And in this chapter we get a little taste (am I good or am I good?) of what Halloween is like in Mexico. As the boys begin to descend and draw nearer to their landing, they can see that all the graveyards are full of candlelight.
"Is that the way they celebrate--"The kite disassembles once more and the boys land on a shore of a lake. In the distance, through the mists, they can see a tall hooded figure standing on a small boat, slowly moving toward them.
"El Dia de los Muertos. How's your grade school Spanish, Tom?"
"The Day of the Dead Ones?"
They realize that Moundshroud is no longer by their side, and that the hooded figure must be him. But he doesn't say anything. He only gestures them inside the boat, and they float quietly along towards an island in the middle of the lake.
Far off on that dark island, there was a prickle of guitar sound.They get to shore and Moundshroud disappears again. They follow the sounds of singing and guitars, until they are led right to a graveyard, bursting with life!
A single candle was lit in the graveyard.
Somewhere someone blew a musical sound on a flute.
Another candle was lit among the tombstones.
Someone sang a single word of a song.
A third candle was touched to life by a flaming match.
And the faster the boat moved, the more guitar notes sounded and the more candles were lit high among the mounds on the stony hills. A dozen, a hundred, a thousand candles flared until it looked as if the great Andromeda star cluster had fallen out of the sky and tilted itself to rest here in the middle of almost-midnight Mexico.
By every grave was a woman kneeling to place gardenias or azaleas or marigolds in a frame upon the stone.Plates of cookies were placed on the gravesides, and the boys all decided that Mexican Halloween was better than the one they knew. Tom thought it was interesting that he hardly ever visited the graveyards, and especially not at night... yet here, it was a party.
By every grave knelt a daughter who was lighting a new candle or lighting a candle that had just blown out.
By every grave was a quiet boy with bright brown eyes, and in one hand a small papier-mache funeral parade glued to a shingle, and in the other hand a papier-mache skeleton head which rattled with rice or nuts inside.
They hear someone singing "Cuevos de los Muertos" which Tom translates as "the skulls of the dead." They see that the voice singing is the voice of a vendor selling candy skulls. Even under the sombrero, the boys can tell that this vendor is really Moundshroud.
"Names! Names!" sang the old Vendor. "Tell me your name, I give you your skull!"Every boy has a candy skull all his own. Ralph, Henry-Hank, Fred, George, Hackles, J.J., and Wally all catch their skulls as Moundshroud tosses them out. But before they can take a bite, a group of Mexican boys run up and take the skulls from them. The boy who takes Tom's skull candy is named Tomas.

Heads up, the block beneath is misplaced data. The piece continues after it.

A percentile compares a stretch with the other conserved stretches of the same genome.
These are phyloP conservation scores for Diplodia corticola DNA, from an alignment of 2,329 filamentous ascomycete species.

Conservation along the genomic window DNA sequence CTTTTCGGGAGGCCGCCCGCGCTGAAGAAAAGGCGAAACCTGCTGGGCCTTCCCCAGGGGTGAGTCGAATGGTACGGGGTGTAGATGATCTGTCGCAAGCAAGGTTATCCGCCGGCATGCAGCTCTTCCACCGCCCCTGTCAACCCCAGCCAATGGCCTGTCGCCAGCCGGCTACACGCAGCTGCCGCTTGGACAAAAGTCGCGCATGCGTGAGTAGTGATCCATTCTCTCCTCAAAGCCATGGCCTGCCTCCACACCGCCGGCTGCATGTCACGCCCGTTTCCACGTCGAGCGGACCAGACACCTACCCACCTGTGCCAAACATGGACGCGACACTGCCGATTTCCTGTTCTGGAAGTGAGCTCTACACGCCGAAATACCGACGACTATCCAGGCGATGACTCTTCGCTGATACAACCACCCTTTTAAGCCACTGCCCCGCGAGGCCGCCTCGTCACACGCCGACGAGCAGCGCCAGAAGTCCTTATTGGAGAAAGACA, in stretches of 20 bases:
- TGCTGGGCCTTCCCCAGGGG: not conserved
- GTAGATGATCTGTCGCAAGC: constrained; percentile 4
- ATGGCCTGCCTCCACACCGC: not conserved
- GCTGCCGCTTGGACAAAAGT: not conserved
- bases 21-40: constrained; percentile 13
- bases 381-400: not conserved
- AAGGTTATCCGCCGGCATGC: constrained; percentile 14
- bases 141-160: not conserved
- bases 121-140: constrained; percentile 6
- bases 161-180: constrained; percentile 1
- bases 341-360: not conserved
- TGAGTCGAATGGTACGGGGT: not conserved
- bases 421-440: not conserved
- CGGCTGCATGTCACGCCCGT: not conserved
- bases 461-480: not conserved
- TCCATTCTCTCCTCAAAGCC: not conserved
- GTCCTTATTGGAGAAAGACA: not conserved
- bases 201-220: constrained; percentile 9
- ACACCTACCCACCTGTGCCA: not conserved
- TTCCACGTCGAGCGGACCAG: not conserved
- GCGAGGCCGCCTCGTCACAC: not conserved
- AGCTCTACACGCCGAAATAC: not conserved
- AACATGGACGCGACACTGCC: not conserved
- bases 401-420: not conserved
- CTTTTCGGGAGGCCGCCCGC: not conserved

"Tom," said Tom.
The old man plucked forth a skull. On it, in huge letters was written:
Tom took and held his own name, his own sweet edible skull, in his fingers.
"Hey," said Tom. "He sorta looked like--me!"Enrique takes Henry-Hank's. Jose Juan takes J.J.'s. Moundshroud tells them to chase after their Mexican clones to see what they are up to. So they run out of the graveyard and into the plaza. Suddenly all the lights of the stores turn on and firecrackers are being thrown in the streets. Everywhere are pictures of people drawn to look like skeletons. Toy skeletons are being sold in the streets.
"Did he?" said the Vendor of the Skulls.
Never before had the boys seen so many--bones!They see the Mexican boys run towards their individual families, and Tom begins to think out loud.
"Bones!" laughed everyone. "Oh, lovely bones!"
"Hold the dark holiday in your palms,
Bite it, swallow it and survive,
Come out the far black tunnel of El Dia de Muerte
And be glad, ah so glad you are...alive!
"Oh, strange funny strange," whispered Tom.And that's when Tom realizes that they haven't seen Pipkin at all since they've been in Mexico. He's popped up unexpectedly everywhere else. But not here. At this moment, Tom realizes that he may never see Pipkin again. He shivers...
"What?" said Ralph at his elbow.
"Up in Illinois, we've forgotten what it's all about. I mean the dead, up in our town, tonight, heck, they're forgotten. Nobody remembers. Nobody cares. Nobody goes to sit and talk to them. Boy, that's lonely. That's really sad. But here--why, shucks. It's both happy and sad. It's all firecrackers and skeleton toys down here in the plaza and up in that graveyard now are all the Mexican dead folks with the families visiting and flowers and candles and singing and candy... Oh, heck, Ralph."